We asked fans of the Wichita Prairie Fire Marathon Facebook page to post their biggest running questions. We received several great questions as these runners prepare for their half and full marathons on October 14. We have collected the best questions and better yet, gathered the best answers from our team of experts, which include Mary Hartley, RD for nutrition, Holly Perkins for fitness, Dr. Josh Umbehr for fitness and nutrition, and Jill Lawson for stretching.
These runner questions were so great and so common that any runner could benefit from hearing these expert answers.
Digestion issues, sore muscles, stretching inquiries, and diet conundrums were just a few of the topics we were able to cover. If you’ve ever had a running question, chances are it’s answered by clicking below.
By Janis Jibrin, M.S., R.D., TheBestLife.com lead nutritionist
I’m throwing a small dinner party for a friend this weekend. On the menu: pasta. That’s a big deal, because pasta has been food non grata for more than a year. It’s not an Atkins anti-carb thing—this time, it’s the anti-gluten movement.
It seems like everyone I know is foregoing wheat and other grains containing this protein. So why are so many people going gluten-free? None of them have celiac, a serious condition in which the immune system attacks the intestines after gluten is consumed (about one percent of Americans suffer from this condition). A few might have “gluten sensitivity,” a less harmful, but still uncomfortable condition that affects about five percent of the population. (For details on these conditions, check out What Everyone Needs to Know About Gluten.)
In fact, most people who tell me they’ve cut out gluten have no obvious problem with it. Some are going along for the ride because their spouse or child is off gluten, others think it might help them lose weight—simply cutting out bread can be quite effective for some people—and still others are convinced it’s simply healthier.
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If you’ve ever experienced heartburn and were left stumped as to what the cause was, perhaps you should turn your gaze toward the bottom of your cup – your coffee cup, that is.
Experts from the University of California, Los Angeles, are suggesting that alcohol and caffeinated beverages can have a direct effect on heartburn. This is because a ring of muscle located between the stomach and esophagus called the “lower esophageal sphincter” can be temporarily affected by alcohol and caffeine in some people.
As reported by NPR, UCLA gastroenterologist Kevin Ghassemi, explained that this muscle is meant to be closed at all times except for when food is passing into the esophagus. But because alcohol relaxes it, it creates an opening. And when this happens, he says, stomach acid can come back up into the esophagus, which is reflux – which is what causes the burning sensation we experience with heartburn.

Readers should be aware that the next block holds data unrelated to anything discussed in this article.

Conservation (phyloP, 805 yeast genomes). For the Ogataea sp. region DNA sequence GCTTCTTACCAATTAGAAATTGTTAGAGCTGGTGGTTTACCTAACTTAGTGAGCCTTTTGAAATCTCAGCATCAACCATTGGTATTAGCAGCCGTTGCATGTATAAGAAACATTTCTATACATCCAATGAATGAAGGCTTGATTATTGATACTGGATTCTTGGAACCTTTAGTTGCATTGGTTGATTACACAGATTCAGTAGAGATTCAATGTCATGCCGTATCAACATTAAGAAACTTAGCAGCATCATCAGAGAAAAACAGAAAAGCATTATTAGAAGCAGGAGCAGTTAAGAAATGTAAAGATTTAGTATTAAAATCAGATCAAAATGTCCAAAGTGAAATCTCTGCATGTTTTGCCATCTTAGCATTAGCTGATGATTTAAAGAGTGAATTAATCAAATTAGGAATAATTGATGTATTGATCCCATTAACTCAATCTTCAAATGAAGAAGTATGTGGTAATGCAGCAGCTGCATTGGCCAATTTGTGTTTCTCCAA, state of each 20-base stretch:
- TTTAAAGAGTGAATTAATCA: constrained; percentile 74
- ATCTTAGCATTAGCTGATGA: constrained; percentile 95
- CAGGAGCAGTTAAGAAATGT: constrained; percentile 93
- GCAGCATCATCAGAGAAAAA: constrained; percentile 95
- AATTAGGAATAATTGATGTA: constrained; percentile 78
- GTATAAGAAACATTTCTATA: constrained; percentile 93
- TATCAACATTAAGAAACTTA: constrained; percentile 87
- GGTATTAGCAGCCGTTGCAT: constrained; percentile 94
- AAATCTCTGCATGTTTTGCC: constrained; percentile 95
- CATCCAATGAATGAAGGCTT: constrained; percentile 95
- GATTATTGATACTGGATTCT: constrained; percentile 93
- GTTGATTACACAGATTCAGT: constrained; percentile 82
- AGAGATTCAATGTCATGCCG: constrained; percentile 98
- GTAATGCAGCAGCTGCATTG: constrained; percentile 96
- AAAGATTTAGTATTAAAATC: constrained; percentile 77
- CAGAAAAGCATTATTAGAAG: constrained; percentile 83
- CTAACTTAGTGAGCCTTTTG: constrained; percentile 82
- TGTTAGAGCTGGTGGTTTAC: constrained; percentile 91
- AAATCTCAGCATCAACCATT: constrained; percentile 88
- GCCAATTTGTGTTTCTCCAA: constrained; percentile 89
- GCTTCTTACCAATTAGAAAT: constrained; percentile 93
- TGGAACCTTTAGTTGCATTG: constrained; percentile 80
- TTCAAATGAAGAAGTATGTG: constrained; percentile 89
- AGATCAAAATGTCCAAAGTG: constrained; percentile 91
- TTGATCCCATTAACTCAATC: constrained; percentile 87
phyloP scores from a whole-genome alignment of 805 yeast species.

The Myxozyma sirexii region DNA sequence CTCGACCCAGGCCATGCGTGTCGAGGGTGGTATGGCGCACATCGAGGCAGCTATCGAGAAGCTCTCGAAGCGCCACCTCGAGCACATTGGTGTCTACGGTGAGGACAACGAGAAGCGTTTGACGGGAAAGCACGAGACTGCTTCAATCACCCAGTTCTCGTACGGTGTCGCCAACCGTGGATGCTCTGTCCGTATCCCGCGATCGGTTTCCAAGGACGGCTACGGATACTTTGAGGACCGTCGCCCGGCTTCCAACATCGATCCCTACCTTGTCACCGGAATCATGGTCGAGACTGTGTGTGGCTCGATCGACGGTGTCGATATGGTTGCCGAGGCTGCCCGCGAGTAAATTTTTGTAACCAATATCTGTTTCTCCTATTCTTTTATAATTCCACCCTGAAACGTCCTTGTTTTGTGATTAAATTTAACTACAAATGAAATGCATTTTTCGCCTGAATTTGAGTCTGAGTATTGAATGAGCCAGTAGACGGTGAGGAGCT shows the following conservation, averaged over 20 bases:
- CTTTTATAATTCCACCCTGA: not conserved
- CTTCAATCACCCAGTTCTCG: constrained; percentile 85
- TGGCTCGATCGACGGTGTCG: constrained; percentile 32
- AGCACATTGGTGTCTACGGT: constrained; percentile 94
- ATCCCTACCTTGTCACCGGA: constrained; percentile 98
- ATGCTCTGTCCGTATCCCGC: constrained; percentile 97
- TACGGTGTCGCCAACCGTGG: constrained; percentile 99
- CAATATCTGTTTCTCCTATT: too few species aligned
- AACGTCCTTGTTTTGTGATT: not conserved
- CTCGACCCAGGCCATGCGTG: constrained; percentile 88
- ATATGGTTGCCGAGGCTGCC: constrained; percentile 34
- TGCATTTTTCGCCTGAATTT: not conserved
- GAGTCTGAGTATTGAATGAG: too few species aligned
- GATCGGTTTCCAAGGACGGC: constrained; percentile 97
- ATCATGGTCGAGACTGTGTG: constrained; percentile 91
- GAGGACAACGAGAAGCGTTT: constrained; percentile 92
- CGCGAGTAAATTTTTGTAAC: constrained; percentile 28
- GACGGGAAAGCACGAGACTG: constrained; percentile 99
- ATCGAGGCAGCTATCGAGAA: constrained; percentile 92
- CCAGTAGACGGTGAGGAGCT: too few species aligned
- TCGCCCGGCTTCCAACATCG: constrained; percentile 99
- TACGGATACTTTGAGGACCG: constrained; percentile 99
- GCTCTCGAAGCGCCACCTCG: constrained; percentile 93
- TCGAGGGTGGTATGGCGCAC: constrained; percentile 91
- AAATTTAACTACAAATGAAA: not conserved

Furthermore, Ghassemi makes the link to caffeine as well saying, “The caffeine that’s in coffee or other caffeinated beverages also will relax the sphincter muscle.”
If you’re one of the lucky few who doesn’t experience heartburn after consuming caffeine or alcohol, consider yourself normal. Ghassemi points out that some people are naturally predisposed due to a “weak or faulty sphincter muscle.” This, he says, can often be influenced by being overweight or obese because it increases the risk.
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In having two friends over for dinner last night who are both gluten free, I realized two things: One, it can be extremely difficult to accommodate a gluten-free diet. And two, perhaps I’m slightly gluten intolerant myself as I’ve had similar symptoms to the ones they were listing off before changing their diet.
And after seeing a report this morning from RTT News that most Americans have celiac disease but are unaware of it, I’m starting to wonder if I’m among the gluten intolerant after all.
A new survey from the Mayo Clinic found that about 1.8 million Americans have celiac disease, but approximately 1.4 million are unaware they have it. Or, 1 in 141 Americans is living with the condition without knowing it.
Researchers ran blood tests on 7,798 people over the age of six who’d previously participated in a nationwide survey from the CDC between 2009 and 2010. Findings revealed that 35 participants had celiac disease – 20 were women, 29 were Caucasian, and 29 were entirely unaware of their condition.
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By Abra Pappa for Nutritious America
The lazy, hazy days of summer are here; long days at the beach, picnics in the park, outdoor BBQs, family, friends, and puffy bloated bellies. Yes. The most common thing I hear from clients in the hot humid weather is, “I feel bloated. Can you help my belly not stick out?”
Did you know that water accounts for 60% of a person’s weight? In the summer, or extreme heat conditions, our bodies adjust the amount of water we retain, i.e. we retain more water in the humidity. Ugh. Unfortunately, for many people this can mean bloated puffy stomachs, and even up to 4-5 pounds of extra bloating weight! Ah, the irony of it all, a puffy belly in the season that we most frequently show our belly.
If you are a summer belly bloat sufferer here are three fantastic foods to add to your diet to help combat that puff and help you feel trim and slim and bikini-strut worthy.
Celery – Rich in both potassium and sodium, celery contains the minerals most important for regulating fluid balance. This keeps us hydrated while it stimulates urine production, helping to rid the body of excess fluid. Chew on a few stalks of fresh celery at the first sign of intestinal madness.
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